more weed than actual lawn......??

Discussion in 'Pesticide & Herbicide Application' started by rickman, Jul 6, 2005.

  1. rickman

    rickman LawnSite Member
    from Maine
    Posts: 29

    I got a call from a new customer,she says her yard is like 80% weed 20% lawn (grass)..I have yet to see it,but my question is this,Im new to the whole weed/fertlization world :dizzy: .I have only been a mower guy. So whats the best way to get rid of this "pretend" wannabee grass(weeds)??
    she wants nice green grass,not weedy grass,
    any help much apriciated!
     
  2. A.T.A.K

    A.T.A.K LawnSite Senior Member
    Posts: 286

    Not to sound rude but resod or reseed depends on what she wants.
     
  3. rickman

    rickman LawnSite Member
    from Maine
    Posts: 29

    thats why Im asking,I dont know what to do and neither does she...
    she wants me to do what ever might work to get rid of the weeds within the lawn
     
  4. Ric

    Ric LawnSite Fanatic
    Posts: 11,957


    Rickman

    I am in Florida and you are in Maine, so My advise might not be the best. But it sounds like a case for a Re seed job.

    But I do have to ask the age old question that is the # 1 most ask Question here in the pesticide forum. ""Are you Licensed to apply Pesticides, as in Certified Pesticide Operator???"
     
  5. GREENITUP

    GREENITUP LawnSite Member
    Posts: 245

    rickman, can your customer wait a while for results or does she need grass asap? that should determine which to do - consider the much higher cost of the sod as well. you can seed and aerate 2-3 times for the cost of the sodding. if you take this road - you probably want to spray and make sure everything you don't want in the new lawn is dead a couple of weeks before starting..... and set up everything in the time of year best suited for seed germination in your area..... and (as you are no doubt about to read ) make sure you have the license to use and apply the herbicide you will use.... good luck.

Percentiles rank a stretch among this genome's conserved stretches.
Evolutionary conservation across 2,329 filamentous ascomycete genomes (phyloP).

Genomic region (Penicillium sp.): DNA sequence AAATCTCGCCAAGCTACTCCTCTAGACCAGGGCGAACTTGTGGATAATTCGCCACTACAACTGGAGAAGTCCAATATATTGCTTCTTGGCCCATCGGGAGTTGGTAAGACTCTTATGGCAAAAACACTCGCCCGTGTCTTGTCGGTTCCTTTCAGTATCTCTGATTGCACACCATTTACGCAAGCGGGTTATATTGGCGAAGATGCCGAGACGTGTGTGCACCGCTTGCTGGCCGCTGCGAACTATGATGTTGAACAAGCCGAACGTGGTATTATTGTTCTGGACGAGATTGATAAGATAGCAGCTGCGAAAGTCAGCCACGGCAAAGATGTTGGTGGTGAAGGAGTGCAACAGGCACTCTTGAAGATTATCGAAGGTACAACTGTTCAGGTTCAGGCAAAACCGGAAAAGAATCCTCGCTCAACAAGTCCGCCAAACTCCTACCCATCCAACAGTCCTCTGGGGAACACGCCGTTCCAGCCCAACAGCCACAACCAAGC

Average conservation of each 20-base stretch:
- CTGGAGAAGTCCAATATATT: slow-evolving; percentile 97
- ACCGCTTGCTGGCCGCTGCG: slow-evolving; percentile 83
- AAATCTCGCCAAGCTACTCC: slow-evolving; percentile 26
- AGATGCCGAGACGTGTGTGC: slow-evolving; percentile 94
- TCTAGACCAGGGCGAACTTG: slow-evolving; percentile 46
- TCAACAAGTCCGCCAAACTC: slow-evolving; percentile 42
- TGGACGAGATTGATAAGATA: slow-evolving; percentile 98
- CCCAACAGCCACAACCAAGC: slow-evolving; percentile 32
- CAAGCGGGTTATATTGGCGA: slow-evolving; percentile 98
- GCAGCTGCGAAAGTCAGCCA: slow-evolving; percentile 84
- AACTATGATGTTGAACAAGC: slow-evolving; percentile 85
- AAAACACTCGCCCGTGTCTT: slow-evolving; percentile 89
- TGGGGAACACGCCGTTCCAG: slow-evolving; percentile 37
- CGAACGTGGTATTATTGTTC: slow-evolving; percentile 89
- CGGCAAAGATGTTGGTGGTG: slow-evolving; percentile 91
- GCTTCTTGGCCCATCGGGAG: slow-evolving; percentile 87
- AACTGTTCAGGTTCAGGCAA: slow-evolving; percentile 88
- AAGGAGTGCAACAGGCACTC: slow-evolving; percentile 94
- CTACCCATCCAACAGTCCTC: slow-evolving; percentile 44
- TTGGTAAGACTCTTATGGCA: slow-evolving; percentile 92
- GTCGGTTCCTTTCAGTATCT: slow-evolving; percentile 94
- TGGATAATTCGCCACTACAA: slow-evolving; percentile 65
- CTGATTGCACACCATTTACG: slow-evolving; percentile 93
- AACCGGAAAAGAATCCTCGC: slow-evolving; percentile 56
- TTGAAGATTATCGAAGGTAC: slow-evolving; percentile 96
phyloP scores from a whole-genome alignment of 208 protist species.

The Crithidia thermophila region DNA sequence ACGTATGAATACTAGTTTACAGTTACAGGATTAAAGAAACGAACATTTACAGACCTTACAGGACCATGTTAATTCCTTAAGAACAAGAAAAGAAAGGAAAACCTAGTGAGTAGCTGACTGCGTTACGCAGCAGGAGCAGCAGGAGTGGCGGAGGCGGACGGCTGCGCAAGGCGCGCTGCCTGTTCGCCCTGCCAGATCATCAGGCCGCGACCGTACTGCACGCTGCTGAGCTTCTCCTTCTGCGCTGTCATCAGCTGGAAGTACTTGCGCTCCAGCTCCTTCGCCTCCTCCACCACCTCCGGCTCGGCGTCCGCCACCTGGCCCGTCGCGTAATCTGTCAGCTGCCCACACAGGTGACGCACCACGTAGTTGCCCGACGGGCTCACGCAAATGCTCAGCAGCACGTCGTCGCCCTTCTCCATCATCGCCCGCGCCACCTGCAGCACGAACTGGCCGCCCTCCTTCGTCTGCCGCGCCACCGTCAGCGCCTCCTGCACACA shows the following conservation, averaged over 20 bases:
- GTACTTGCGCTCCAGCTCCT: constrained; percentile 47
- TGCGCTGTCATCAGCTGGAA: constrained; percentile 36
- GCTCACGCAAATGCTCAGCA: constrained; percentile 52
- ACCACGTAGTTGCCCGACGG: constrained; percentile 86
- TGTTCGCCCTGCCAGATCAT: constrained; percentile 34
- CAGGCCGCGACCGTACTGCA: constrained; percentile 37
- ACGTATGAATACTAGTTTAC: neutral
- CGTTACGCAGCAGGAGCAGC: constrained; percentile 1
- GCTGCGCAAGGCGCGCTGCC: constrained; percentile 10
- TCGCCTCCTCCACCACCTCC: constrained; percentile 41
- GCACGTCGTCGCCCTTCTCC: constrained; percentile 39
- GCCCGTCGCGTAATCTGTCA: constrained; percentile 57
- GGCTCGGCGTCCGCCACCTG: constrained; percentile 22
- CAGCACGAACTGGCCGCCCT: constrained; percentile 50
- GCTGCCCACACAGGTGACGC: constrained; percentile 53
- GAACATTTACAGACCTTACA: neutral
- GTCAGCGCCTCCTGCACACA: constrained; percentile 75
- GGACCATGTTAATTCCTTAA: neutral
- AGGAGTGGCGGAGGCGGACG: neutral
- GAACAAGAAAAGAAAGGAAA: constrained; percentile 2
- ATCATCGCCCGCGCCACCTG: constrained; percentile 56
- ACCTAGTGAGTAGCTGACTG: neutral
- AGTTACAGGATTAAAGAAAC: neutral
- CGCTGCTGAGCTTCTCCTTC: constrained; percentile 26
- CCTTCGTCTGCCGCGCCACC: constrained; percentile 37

6. rickman

    rickman LawnSite Member
    from Maine
    Posts: 29

    thanks guys! yes I know about the license,
    also I been trying to tell her to wait it out a bit...she rents out the place in a couple weeks,Im sure the renters dont want to see dead $hiteverywhere,or just a plain mess on the "lawn" so hopefully she will wait.But we all know people say "hmm,maby I'll wait," then they look till they find some idiot that just wants the $$ payup and doesnt actually care about the whole affects and starts spraying in 90 degree weather and burning everything up lol
     
  7. Grandview

    Grandview LawnSite Gold Member
    from WI
    Posts: 3,251

    Every year I get calls from people who say their lawn is mostly weeds. They all turn out the same. I apply a weed/feed and in 6-8 weeks the weeds are gone and the grass looks great. Most lawns even if neglected for years have enough grass among the weeds to fill areas vacated by the weeds. Of couse growing conditions have to be good for the lawn, cool temps and enough moisture. Even if temps are in the mid to upper 80's and moisture is adequate, I would start by applying a weed/feed. I explain it this way to the customer, A weed/feed cost very little compared to reseeding or sodding and is worth a try.
     
  8. Grandview

    Grandview LawnSite Gold Member
    from WI
    Posts: 3,251

    I would start by applying a three-way broadleaf herbicide like Triplett.
     
  9. Lawn Sharks

    Lawn Sharks LawnSite Senior Member
    Posts: 394

    I would start cutting the lawn a lot higher. Those Maine lawns suffer from people mowing them to the dirt. Let it grow to 3.5 inches to start. After the grass has had a chance to recover from the stress do a boom spray app of a good weed killer. With the higher grass height the bare patches won't be as noticable after the weeds die.
     
  10. olderthandirt

    olderthandirt LawnSite Platinum Member
    from here
    Posts: 4,900

    Kill it off and reseed. Why try and fix a problem when you can do it right. The cost would almost be the same except it would take a few yrs to do the chem route and end up with the same results as planting a new lawn. And thats how I just explained it to a customer that had the same problem. They should be mowing by next week.
     

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